New York City Opera’s recent winter season at BAM showed a company rising like a phoenix from its own ashes. While its old productions were broken up and auctioned off as souvenirs, George Steel’s new vision for the company took shape. No longer competing with the Met, NYCO focused on boutique repertory in smart, hip, high-concept productions.
Thomas Adès’ 1995 “Powder Her Face” a fragmentary, dream-like exploration of the empty, sybaritic, and scandalous life of Margaret, Duchess of Argyll received a presentation worthy of an international festival. Unlike Adès’ heavy, effect-laden score for “The Tempest,” “Powder Her Face” has a light, playful touch and a clever, insightful libretto by Philip Hensher. Adès’ musical style mixes Britten into an acidic cocktail of Stravinsky, Weill, and Berg.
Director Jay Scheib’s multimedia production followed Margaret, who never seemed to change over five decades, through a series of elegantly appointed, interchangeable hotel suites while live video feeds were projected on the walls. The action was enlivened by the appearance of a non-singing chorus of 25 nude men representing the nymphomaniac noblewoman’s many extramarital lovers. The sardonic, cynical tone of the piece deepened into real heartbreak as the Duchess, old and alone, comes to the realization that the only people in her life who were nice to her were paid for it.
As Margaret, British debutant Allison Cook had an icy Charlotte Rampling beauty and cool, even mezzo-soprano intriguingly at odds with the character’s aggressive sexuality. Tenor William Ferguson played various waiters and hangers on — including one bellboy inveigled into onstage fellatio — with protean ease. Bass Matt Boehler was equally versatile as various authority figures, including the cuckolded Duke and hotel managers with unpaid bills. Coloratura Nili Riemer as the Maid handled Adès’ often awkwardly angular and high-lying vocal writing with ease.
Conductor Jonathan Stockhammer elicited assured playing from a much-improved and more polished and cohesive orchestral ensemble.
NYCO last presented Britten’s “Turn of the Screw” in 1996 in a Mark Lamos production that suggested the ghosts haunting Bly were figments of the Governess’ sexually repressed and increasingly unhinged imagination. In the Lamos production, John Conklin’s expressionistic Victorian settings became increasingly “Cabinet of Dr. Caligari”-surreal as the protagonist descended into madness.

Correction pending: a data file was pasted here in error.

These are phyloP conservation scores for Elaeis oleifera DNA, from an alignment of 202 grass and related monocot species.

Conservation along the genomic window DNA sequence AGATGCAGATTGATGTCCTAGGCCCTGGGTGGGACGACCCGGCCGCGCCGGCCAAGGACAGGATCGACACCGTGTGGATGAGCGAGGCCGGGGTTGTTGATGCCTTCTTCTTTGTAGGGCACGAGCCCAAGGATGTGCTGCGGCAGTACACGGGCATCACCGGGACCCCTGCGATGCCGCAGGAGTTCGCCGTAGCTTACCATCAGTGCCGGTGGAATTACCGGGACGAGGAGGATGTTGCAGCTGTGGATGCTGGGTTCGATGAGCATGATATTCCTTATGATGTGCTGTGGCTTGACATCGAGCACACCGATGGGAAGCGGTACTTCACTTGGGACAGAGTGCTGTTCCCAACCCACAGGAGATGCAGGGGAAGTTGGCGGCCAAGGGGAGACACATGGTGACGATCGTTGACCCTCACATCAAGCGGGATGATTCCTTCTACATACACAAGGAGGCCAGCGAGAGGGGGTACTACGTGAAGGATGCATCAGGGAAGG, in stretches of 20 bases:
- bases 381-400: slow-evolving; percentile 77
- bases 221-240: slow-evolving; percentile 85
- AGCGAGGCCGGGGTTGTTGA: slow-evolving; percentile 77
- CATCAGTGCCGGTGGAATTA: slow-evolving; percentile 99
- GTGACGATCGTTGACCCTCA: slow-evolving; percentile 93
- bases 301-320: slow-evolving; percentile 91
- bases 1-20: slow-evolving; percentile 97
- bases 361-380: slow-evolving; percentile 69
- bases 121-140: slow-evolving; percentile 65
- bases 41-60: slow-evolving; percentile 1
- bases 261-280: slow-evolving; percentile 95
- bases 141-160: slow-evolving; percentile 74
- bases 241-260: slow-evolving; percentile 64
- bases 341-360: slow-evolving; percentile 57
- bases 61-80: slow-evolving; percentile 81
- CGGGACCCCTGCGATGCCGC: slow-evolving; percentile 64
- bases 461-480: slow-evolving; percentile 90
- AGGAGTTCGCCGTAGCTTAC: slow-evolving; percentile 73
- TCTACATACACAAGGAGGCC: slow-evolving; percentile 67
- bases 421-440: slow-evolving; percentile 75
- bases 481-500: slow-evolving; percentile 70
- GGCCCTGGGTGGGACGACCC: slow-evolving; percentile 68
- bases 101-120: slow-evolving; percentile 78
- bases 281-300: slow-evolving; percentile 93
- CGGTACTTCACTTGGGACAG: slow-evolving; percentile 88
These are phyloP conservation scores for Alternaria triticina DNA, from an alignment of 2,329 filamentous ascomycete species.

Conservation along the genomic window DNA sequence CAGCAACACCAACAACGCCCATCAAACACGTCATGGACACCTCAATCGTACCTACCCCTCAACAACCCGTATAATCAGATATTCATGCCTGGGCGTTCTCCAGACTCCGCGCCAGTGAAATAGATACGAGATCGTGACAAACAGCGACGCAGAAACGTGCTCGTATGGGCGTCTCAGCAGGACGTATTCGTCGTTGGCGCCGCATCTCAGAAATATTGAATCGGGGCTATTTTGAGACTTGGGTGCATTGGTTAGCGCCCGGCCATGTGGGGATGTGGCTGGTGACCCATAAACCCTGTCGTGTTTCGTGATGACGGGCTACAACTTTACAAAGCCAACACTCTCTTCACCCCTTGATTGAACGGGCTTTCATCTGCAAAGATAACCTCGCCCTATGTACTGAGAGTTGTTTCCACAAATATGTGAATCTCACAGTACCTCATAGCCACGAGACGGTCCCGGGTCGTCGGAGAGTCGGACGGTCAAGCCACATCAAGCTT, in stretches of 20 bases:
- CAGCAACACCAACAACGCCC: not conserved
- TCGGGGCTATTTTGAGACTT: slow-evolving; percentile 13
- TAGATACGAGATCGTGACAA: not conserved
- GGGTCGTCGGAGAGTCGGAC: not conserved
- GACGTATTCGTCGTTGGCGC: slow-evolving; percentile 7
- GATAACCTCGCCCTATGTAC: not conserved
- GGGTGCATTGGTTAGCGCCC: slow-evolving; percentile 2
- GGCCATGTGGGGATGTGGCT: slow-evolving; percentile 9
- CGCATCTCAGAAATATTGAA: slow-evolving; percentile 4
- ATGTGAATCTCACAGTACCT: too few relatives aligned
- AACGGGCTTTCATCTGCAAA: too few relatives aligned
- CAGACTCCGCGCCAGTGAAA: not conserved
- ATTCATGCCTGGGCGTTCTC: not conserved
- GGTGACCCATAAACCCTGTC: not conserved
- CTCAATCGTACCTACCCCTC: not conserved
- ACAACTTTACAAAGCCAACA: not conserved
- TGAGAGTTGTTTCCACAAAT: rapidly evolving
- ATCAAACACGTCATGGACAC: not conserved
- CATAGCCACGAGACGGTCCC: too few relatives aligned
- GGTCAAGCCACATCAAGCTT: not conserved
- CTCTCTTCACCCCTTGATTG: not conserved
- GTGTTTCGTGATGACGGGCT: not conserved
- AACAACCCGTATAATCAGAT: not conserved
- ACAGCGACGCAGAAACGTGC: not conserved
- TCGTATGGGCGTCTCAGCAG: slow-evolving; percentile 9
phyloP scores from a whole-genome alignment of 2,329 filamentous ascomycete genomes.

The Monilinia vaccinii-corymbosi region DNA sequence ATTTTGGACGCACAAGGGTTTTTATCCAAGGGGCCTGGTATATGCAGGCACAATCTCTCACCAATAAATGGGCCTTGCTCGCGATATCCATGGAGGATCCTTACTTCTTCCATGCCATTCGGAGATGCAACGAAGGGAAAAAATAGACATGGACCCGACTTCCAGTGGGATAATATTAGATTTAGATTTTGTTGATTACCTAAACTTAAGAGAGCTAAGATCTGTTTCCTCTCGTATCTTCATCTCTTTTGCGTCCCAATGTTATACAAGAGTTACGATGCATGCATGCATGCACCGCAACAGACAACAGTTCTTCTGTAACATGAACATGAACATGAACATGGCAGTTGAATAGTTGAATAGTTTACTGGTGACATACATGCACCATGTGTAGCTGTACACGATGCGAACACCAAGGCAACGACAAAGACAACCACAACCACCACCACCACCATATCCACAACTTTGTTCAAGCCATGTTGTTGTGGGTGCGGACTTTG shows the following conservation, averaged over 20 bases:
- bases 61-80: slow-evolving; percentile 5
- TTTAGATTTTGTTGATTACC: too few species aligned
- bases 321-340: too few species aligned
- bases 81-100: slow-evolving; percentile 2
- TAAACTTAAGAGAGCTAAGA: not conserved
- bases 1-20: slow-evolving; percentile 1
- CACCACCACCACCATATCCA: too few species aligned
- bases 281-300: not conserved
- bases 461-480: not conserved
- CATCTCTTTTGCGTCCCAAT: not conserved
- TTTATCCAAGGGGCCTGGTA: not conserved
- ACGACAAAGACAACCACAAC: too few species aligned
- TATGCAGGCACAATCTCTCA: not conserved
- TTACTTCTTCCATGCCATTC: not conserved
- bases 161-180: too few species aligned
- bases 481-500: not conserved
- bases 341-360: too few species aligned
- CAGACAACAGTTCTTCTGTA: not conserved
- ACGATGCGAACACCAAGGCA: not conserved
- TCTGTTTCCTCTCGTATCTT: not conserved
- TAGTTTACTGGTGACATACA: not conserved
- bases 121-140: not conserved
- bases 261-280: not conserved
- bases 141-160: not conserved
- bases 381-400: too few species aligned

Sam Buntrock’s new production for NYCO updated the action to England circa 1980, and in the manner of Stephen King, the paranormal seeped into the dark hidden corners of seemingly ordinary suburban life. Quint appeared as the reflection in the screen of a tube television set or in an upstairs bedroom window. The ghosts here were real, and the Governess remained sane, if increasingly emotionally fragile.
Sara Jakubiak sang the Governess with sensitivity and a flawless British accent. Tenor Dominic Armstrong fielded a seductively rich lyric tenor sound as Quint and as the Prologue. Benjamin P. Wenzelberg played young Miles with a disturbingly ambiguous childlike openness, while Lauren Worsham hinted at the damage beneath Flora’s girlish eagerness. The company’s new music director, Jayce Ogren, brought a chilling astringency to Britten’s chamber ensemble writing.
With New York’s bleak and desolate winter dragging along, this opera pilgrim headed south to Florida. Palm Beach Opera presented Strauss’ “Salome” in three consecutive performances over one weekend — with no cast changes! It starred two ladies once familiar to New York audiences but absent for several seasons — soprano Erika Sunnegårdh and mezzo Denyce Graves-Montgomery.
Sunnegårdh’s Judean princess was a coltish teenager who descended into full-scale dementia that climaxed in a chilling final scene where the severed head of John the Baptist drenched her white shift with blood as she fondled it. The Swedish-American’s voice is a top-heavy lyric soprano with a middle register too small and colorless for Strauss’ wide-ranging vocal writing. Her untiring silvery top register sailed through the climaxes.
Graves-Montgomery injured her hip backstage just before the show and sang Herodias in a wheelchair stage right while assistant director Fenlon Lamb mimed the blocking onstage. She is anything but vocally incapacitated. A Bumbry-esque cannon of a middle register shot out huge, high-energy sound waves. Even if Graves-Montgomery’s register extremes were roughly attacked, the notes were still there.
Ryan McKinny’s tall, muscular, loincloth-clad Jokanaan was more powerful visually than vocally — his medium-weight baritone was attractive but lacked messianic force and fervor. Thomas Moser as Herod was musical and elegant if underpowered. He was clearly conserving his vocal energies during the weekend marathon.
Roberto Paternostro conducted with iridescent jewel-like sonorities. Renaud Doucet staged the opera in a borrowed traditional set but brought fresh, sensible ideas to the table — for example, it was the Page who executed Salome at the end in revenge for Narraboth’s suicide.